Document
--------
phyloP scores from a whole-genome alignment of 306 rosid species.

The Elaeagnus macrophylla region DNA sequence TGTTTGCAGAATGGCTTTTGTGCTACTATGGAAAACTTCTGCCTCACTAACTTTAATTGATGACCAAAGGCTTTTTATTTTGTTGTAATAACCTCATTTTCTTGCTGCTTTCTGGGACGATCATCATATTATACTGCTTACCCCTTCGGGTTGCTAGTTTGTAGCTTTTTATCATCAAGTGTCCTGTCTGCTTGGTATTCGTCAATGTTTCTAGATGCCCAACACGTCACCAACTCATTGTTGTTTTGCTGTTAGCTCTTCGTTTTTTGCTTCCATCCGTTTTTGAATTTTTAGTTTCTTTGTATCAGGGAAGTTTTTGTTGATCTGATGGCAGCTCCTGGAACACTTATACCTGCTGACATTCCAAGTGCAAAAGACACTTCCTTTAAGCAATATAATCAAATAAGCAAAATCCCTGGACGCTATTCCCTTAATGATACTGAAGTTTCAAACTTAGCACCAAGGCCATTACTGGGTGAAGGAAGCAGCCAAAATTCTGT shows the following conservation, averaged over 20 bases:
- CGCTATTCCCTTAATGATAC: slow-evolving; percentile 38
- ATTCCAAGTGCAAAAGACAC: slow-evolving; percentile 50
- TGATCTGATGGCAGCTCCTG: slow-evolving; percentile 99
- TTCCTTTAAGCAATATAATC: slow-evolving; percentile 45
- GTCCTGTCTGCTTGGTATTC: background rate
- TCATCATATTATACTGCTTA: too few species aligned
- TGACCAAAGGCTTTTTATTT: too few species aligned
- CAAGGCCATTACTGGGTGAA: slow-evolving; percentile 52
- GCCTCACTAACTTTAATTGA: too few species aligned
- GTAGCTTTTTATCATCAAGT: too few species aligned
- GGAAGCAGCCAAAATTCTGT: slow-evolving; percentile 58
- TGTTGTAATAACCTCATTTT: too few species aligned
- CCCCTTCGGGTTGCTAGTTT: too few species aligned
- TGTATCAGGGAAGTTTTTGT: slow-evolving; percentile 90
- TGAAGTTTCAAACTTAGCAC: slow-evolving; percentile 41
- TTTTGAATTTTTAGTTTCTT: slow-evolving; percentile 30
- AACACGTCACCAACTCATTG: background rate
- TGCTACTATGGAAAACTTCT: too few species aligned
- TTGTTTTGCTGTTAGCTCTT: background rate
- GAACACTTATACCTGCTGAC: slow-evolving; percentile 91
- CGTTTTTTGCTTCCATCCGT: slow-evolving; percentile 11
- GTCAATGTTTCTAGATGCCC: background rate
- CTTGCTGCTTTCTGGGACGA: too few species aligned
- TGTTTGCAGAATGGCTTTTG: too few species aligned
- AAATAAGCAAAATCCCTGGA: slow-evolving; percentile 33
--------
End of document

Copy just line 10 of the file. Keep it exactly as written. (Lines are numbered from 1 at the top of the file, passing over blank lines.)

- CAAGGCCATTACTGGGTGAA: slow-evolving; percentile 52